A friend of mine likes to say “God wastes nothing” when bad things happen. The implication there is that, even in the darkest periods, there is some good to come out of things. That may even be divine intent. It’s a difficult thing to believe when bad things are happening to you, but it’s true. People are more receptive to change when they hit rock bottom in bad habits. The person who is talking gleefully about aborting babies at 39 weeks may be 24 hours away from having the Holy Spirit come down upon them like a category 5 hurricane. You never know. It’s out of your hands anyway.
But wasting nothing is an example that we should emulate in our own lives too. It is really the only way to deal with negative events.
My husband and I have a ritual of practicing a random act of kindness whenever we have a bad day. We’ll go out to eat and leave the server a $50 tip, for example. We were doing this even when we were young and it hurt us financially. The other day, I was hacking away at weeds in the garden trying to get some anxiety out of my system and another neighbor came to talk to me. She’s always talking about how she admires my gardens, so I handed her a few bags of iris bulbs and taught her where and how to plant them in her own yard. Now, she can’t see me without talking about how she loves going outside and seeing her iris beds that are now in full bloom. Being nice when the world treats you like crap really does make a difference, and not only in media res.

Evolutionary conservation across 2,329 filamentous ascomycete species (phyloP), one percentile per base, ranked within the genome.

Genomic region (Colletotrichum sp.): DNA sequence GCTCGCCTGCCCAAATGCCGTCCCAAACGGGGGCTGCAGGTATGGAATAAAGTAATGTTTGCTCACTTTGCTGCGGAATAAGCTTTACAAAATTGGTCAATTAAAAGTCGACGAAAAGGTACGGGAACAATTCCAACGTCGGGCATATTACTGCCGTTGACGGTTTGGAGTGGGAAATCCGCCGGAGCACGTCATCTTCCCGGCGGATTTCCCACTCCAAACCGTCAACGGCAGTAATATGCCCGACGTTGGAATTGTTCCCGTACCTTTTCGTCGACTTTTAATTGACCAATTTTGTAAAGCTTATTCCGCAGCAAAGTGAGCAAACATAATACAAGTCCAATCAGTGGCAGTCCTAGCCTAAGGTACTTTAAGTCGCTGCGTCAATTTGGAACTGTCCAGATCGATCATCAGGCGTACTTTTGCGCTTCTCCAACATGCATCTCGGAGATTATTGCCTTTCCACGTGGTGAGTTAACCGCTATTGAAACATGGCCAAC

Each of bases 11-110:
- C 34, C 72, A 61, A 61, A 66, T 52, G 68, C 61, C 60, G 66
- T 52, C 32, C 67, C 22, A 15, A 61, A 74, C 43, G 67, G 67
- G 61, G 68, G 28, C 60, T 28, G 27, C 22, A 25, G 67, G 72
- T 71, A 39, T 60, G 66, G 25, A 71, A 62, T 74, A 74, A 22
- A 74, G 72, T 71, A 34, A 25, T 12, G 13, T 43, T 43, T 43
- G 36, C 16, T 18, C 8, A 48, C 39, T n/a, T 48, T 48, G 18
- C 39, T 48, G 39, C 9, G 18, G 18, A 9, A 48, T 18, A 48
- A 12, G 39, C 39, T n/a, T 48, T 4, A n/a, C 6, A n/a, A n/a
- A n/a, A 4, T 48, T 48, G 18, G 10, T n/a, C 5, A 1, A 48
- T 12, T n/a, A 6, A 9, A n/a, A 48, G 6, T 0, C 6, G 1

But beyond that, it brings credibility. No one cares what a jerk has to say about anything, and it is remarkably easy to be a jerk (especially when you think you are the hero of your own story on social media). You can spew all the cable news talking points on someone you want… If they don’t agree with you, the best you have going for you is that they might still continue talking to you after you shut up. But if you tell someone you think something is wrong and the only thing they know about you is that you are a good person in word and deed, you are suddenly a force for change in someone’s heart of hearts. They will want to know why you believe what you believe.
Christians talk a lot about the power of testimony, but it’s a frequently misunderstood concept. Testimony is not simply about storytelling. It’s about experience – and more importantly, shared experience (in a human and transcendent sense). It’s about truths that can be known because they are common. There’s a reason testimony is persuasive when self-righteous bloviating and attacks are not.
Make a beautiful contribution and make it so often that it’s ordinary.